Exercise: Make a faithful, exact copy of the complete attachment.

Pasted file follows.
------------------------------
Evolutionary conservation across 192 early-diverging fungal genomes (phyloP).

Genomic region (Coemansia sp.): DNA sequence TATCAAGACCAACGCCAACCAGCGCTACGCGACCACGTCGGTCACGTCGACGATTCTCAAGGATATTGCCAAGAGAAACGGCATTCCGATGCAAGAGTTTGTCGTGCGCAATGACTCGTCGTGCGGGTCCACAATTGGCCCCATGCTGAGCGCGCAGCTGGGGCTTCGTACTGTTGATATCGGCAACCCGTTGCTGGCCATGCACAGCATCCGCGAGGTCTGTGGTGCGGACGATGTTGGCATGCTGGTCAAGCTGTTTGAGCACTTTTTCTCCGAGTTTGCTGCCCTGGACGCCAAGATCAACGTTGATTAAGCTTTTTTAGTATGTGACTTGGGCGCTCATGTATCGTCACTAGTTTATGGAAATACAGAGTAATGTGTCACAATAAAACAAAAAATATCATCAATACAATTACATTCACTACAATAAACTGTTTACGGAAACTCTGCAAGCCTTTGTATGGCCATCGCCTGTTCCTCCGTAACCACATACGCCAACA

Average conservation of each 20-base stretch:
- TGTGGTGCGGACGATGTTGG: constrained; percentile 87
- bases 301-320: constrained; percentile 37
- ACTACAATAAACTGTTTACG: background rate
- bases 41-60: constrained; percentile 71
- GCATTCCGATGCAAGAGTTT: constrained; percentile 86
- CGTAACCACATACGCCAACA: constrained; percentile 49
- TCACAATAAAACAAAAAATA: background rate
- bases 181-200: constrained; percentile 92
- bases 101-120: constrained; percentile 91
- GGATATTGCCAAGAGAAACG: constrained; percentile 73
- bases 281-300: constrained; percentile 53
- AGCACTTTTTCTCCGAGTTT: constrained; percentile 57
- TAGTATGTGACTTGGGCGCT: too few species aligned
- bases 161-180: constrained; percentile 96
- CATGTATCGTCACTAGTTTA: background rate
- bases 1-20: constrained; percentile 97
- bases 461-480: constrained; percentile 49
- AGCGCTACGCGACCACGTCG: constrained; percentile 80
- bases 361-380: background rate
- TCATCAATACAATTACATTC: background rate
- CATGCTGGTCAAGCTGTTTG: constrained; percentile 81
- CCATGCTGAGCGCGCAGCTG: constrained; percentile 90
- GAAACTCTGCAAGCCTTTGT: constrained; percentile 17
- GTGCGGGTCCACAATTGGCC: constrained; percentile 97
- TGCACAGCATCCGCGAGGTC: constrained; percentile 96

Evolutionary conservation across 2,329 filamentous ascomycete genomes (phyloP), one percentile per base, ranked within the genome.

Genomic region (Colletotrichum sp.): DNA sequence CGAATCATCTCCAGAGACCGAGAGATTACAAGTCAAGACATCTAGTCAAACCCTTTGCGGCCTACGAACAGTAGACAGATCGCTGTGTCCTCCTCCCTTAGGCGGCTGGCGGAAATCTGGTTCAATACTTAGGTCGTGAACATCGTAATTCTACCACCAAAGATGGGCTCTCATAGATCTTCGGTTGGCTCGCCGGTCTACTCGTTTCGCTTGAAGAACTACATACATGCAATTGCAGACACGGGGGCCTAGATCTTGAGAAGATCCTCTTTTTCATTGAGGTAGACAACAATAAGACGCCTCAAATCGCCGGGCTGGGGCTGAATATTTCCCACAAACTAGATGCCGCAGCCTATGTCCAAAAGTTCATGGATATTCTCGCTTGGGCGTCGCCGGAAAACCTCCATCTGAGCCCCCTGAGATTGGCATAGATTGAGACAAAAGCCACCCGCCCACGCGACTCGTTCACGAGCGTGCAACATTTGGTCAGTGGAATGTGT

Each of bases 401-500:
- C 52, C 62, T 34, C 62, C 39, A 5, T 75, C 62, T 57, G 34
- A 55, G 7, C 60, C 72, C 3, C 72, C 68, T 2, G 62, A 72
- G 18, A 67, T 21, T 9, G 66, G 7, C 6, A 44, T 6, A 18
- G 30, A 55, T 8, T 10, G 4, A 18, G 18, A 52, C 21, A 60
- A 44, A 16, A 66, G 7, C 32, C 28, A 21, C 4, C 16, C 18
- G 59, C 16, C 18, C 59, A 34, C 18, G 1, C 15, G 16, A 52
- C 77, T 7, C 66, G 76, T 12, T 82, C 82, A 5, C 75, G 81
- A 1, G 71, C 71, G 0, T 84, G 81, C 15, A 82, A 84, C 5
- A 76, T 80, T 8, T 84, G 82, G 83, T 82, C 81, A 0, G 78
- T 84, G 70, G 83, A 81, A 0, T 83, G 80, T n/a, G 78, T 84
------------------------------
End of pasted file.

Evolutionary conservation across 192 early-diverging fungal genomes (phyloP).

Genomic region (Coemansia sp.): DNA sequence TATCAAGACCAACGCCAACCAGCGCTACGCGACCACGTCGGTCACGTCGACGATTCTCAAGGATATTGCCAAGAGAAACGGCATTCCGATGCAAGAGTTTGTCGTGCGCAATGACTCGTCGTGCGGGTCCACAATTGGCCCCATGCTGAGCGCGCAGCTGGGGCTTCGTACTGTTGATATCGGCAACCCGTTGCTGGCCATGCACAGCATCCGCGAGGTCTGTGGTGCGGACGATGTTGGCATGCTGGTCAAGCTGTTTGAGCACTTTTTCTCCGAGTTTGCTGCCCTGGACGCCAAGATCAACGTTGATTAAGCTTTTTTAGTATGTGACTTGGGCGCTCATGTATCGTCACTAGTTTATGGAAATACAGAGTAATGTGTCACAATAAAACAAAAAATATCATCAATACAATTACATTCACTACAATAAACTGTTTACGGAAACTCTGCAAGCCTTTGTATGGCCATCGCCTGTTCCTCCGTAACCACATACGCCAACA

Average conservation of each 20-base stretch:
- TGTGGTGCGGACGATGTTGG: constrained; percentile 87
- bases 301-320: constrained; percentile 37
- ACTACAATAAACTGTTTACG: background rate
- bases 41-60: constrained; percentile 71
- GCATTCCGATGCAAGAGTTT: constrained; percentile 86
- CGTAACCACATACGCCAACA: constrained; percentile 49
- TCACAATAAAACAAAAAATA: background rate
- bases 181-200: constrained; percentile 92
- bases 101-120: constrained; percentile 91
- GGATATTGCCAAGAGAAACG: constrained; percentile 73
- bases 281-300: constrained; percentile 53
- AGCACTTTTTCTCCGAGTTT: constrained; percentile 57
- TAGTATGTGACTTGGGCGCT: too few species aligned
- bases 161-180: constrained; percentile 96
- CATGTATCGTCACTAGTTTA: background rate
- bases 1-20: constrained; percentile 97
- bases 461-480: constrained; percentile 49
- AGCGCTACGCGACCACGTCG: constrained; percentile 80
- bases 361-380: background rate
- TCATCAATACAATTACATTC: background rate
- CATGCTGGTCAAGCTGTTTG: constrained; percentile 81
- CCATGCTGAGCGCGCAGCTG: constrained; percentile 90
- GAAACTCTGCAAGCCTTTGT: constrained; percentile 17
- GTGCGGGTCCACAATTGGCC: constrained; percentile 97
- TGCACAGCATCCGCGAGGTC: constrained; percentile 96

Evolutionary conservation across 2,329 filamentous ascomycete genomes (phyloP), one percentile per base, ranked within the genome.

Genomic region (Colletotrichum sp.): DNA sequence CGAATCATCTCCAGAGACCGAGAGATTACAAGTCAAGACATCTAGTCAAACCCTTTGCGGCCTACGAACAGTAGACAGATCGCTGTGTCCTCCTCCCTTAGGCGGCTGGCGGAAATCTGGTTCAATACTTAGGTCGTGAACATCGTAATTCTACCACCAAAGATGGGCTCTCATAGATCTTCGGTTGGCTCGCCGGTCTACTCGTTTCGCTTGAAGAACTACATACATGCAATTGCAGACACGGGGGCCTAGATCTTGAGAAGATCCTCTTTTTCATTGAGGTAGACAACAATAAGACGCCTCAAATCGCCGGGCTGGGGCTGAATATTTCCCACAAACTAGATGCCGCAGCCTATGTCCAAAAGTTCATGGATATTCTCGCTTGGGCGTCGCCGGAAAACCTCCATCTGAGCCCCCTGAGATTGGCATAGATTGAGACAAAAGCCACCCGCCCACGCGACTCGTTCACGAGCGTGCAACATTTGGTCAGTGGAATGTGT

Each of bases 401-500:
- C 52, C 62, T 34, C 62, C 39, A 5, T 75, C 62, T 57, G 34
- A 55, G 7, C 60, C 72, C 3, C 72, C 68, T 2, G 62, A 72
- G 18, A 67, T 21, T 9, G 66, G 7, C 6, A 44, T 6, A 18
- G 30, A 55, T 8, T 10, G 4, A 18, G 18, A 52, C 21, A 60
- A 44, A 16, A 66, G 7, C 32, C 28, A 21, C 4, C 16, C 18
- G 59, C 16, C 18, C 59, A 34, C 18, G 1, C 15, G 16, A 52
- C 77, T 7, C 66, G 76, T 12, T 82, C 82, A 5, C 75, G 81
- A 1, G 71, C 71, G 0, T 84, G 81, C 15, A 82, A 84, C 5
- A 76, T 80, T 8, T 84, G 82, G 83, T 82, C 81, A 0, G 78
- T 84, G 70, G 83, A 81, A 0, T 83, G 80, T n/a, G 78, T 84